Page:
Following a work-related injury, it is common for injured employees and their families to be concerned about how they are going to make ends meet, especially when no paycheck is coming in.
Knowing the waiting period for North Carolina workers’ compensation claims can help give you reasonable expectations of what you are entitled to receive and when.
North Carolina Workers’ Compensation Program
Most workers in North Carolina are covered by workers’ compensation.
Under this system, all businesses that employ a minimum of three employees are required to carry insurance in case a worker is injured in the course of doing their job.
Workers’ compensation is a no-fault system, which allows workers to receive compensation quickly and to avoid costly and lengthy litigation between employers and employees.
Types of Workers’ Compensation
There are different categories of North Carolina workers’ compensation benefits. You may be eligible to receive one or more, depending on the nature of your injury.
Medical treatment can be expensive; without insurance coverage, they can be devastating.
North Carolina workers’ compensation helps employees pay for healthcare costs due to work-related injury or illness.
Applicable costs may include emergency care, diagnostics, surgery, therapy, medication, equipment, and in-home care.
In accepted workers’ compensation claims, the employer has the right to choose the doctor seen by the injured party.
This is usually because they pay less for in-network providers. The employee can petition the North Carolina Industrial Commission to allow the use of a specific doctor.
Failing to go through the proper channels for approval may result in expenses that are not covered by the program.
Is there a waiting period for workers’ comp? This question is most relevant to receiving indemnity benefits. These benefits are also referred to as “lost wages” or “disability” benefits.
If you were injured so severely that you are unable to work, either temporarily or permanently, you might be eligible for a portion of your lost income.
Disability benefits are calculated using your average weekly wage. How much you receive and for how long depends on the severity of your injuries.
Not all injured employees will be able to return to their original position because of the nature of their injuries.
These workers’ may be entitled to vocational rehabilitation benefits that could cover the cost of re-training or additional education.
The employer can pay for a one-time assessment of the employee’s vocational potential.
From there, a counselor is appointed to determine the best course of action to help the employee succeed in a new position.
When a North Carolina employee is killed due to a workplace accident, their surviving dependents may be eligible for compensation, known as “death benefits.”
No amount of monetary compensation can come close to making up for the loss of a loved one, but death benefits can help ease the financial burden.
Death benefits are generally paid weekly, at a rate of two-thirds of the deceased’s average weekly wage, for 500 weeks.
In some situations, a lump sum payment may be made. Dependants may also receive up to $10,000 for funeral and burial expenses.
Is There a Waiting Period for Workers’ Comp?
The workers’ comp waiting period applies primarily to indemnity benefits. Again, these are benefits related to lost wages.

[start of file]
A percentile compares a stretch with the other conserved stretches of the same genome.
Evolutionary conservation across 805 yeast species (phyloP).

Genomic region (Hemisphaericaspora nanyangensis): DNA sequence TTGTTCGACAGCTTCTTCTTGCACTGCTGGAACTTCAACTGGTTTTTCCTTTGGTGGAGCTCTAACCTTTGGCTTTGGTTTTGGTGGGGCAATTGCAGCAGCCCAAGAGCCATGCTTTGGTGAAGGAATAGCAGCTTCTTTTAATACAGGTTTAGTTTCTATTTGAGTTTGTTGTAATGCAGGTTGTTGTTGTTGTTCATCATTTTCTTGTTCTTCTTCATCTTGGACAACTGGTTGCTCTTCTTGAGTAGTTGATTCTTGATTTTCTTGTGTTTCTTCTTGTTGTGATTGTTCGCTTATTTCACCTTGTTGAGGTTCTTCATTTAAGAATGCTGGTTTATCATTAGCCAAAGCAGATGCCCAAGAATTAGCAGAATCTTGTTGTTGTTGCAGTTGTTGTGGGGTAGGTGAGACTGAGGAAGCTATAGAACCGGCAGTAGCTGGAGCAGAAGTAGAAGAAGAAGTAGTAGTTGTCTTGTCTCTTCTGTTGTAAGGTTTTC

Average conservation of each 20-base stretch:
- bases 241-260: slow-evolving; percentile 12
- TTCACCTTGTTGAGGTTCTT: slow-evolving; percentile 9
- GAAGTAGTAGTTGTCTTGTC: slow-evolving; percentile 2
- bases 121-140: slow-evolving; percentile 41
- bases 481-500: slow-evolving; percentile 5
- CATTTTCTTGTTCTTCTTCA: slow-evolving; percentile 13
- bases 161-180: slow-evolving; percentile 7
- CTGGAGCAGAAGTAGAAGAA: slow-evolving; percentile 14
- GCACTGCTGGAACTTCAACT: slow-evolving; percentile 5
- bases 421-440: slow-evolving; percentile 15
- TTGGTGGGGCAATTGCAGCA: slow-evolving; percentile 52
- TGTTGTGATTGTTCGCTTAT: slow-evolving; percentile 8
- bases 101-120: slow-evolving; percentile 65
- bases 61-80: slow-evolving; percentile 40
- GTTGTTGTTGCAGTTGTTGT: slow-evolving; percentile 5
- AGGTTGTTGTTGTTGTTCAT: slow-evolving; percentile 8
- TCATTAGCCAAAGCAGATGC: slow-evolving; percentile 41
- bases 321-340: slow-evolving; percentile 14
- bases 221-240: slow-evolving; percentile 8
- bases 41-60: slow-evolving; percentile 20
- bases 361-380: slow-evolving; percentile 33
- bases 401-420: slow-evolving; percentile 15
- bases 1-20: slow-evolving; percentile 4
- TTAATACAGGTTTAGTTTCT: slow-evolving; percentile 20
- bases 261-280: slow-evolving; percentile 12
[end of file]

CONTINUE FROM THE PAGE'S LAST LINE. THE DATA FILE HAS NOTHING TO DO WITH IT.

North Carolina workers’ compensation does not cover the first seven days an employee is out of work for their illness or injury unless they remain disabled for at least 21 days.
For example, if an employee was unable to work for 14 days, they would be compensated for seven days of work. If an employee could not work for 22 days, they would be compensated for 22 days of work.
How Long Does a Worker’s Compensation Claim Take in North Carolina?
The exact timeline is a little different for each worker. The first step is to notify your employer in writing within 30 days of when the injury or illness occurred or was made known.
In some cases, the employer having actual knowledge may be enough, but it is best to have it in writing.
Within five days of notifying your employer, they should file the necessary forms with their workers’ compensation insurer or the North Carolina Industrial Commission.
The insurance company will then notify you whether your claim has been accepted or denied. This information could also come from your employer.
If the claim is accepted, you can receive payments for medical treatment. It is important to note that the insurance company can begin paying benefits while reserving the right to ultimately deny your workers’ comp claim.
Wage replacement benefits are subject to the seven-day waiting period for North Carolina workers’ compensation claims.
Can Your Workers’ Compensation Claim Be Disputed?
In North Carolina, you have two years from the date your injury occurs to file a claim with the Industrial Commission.
You may start the dispute process if your claim is denied or is less than what you are rightfully owed.
It is best to have an attorney present to ensure you are properly represented and advise you on your rights and the best strategies to receive compensation.
The first step in the dispute resolution process is to attend mediation to resolve the issue. If you cannot agree, you may be entitled to dispute the denial of your claim before the Deputy Commissioner.
If this does not go as well as hoped, you still have 15 days after the Deputy Commissioner renders a decision to appeal to the full Industrial Commission.
The next step after that is to appeal to the North Carolina Court of Appeals.
The attorneys at Mehta & McConnell understand how frustrating this process can be. We have over 30 years of combined experience representing injury victims.
Contact us to schedule your free case consultation.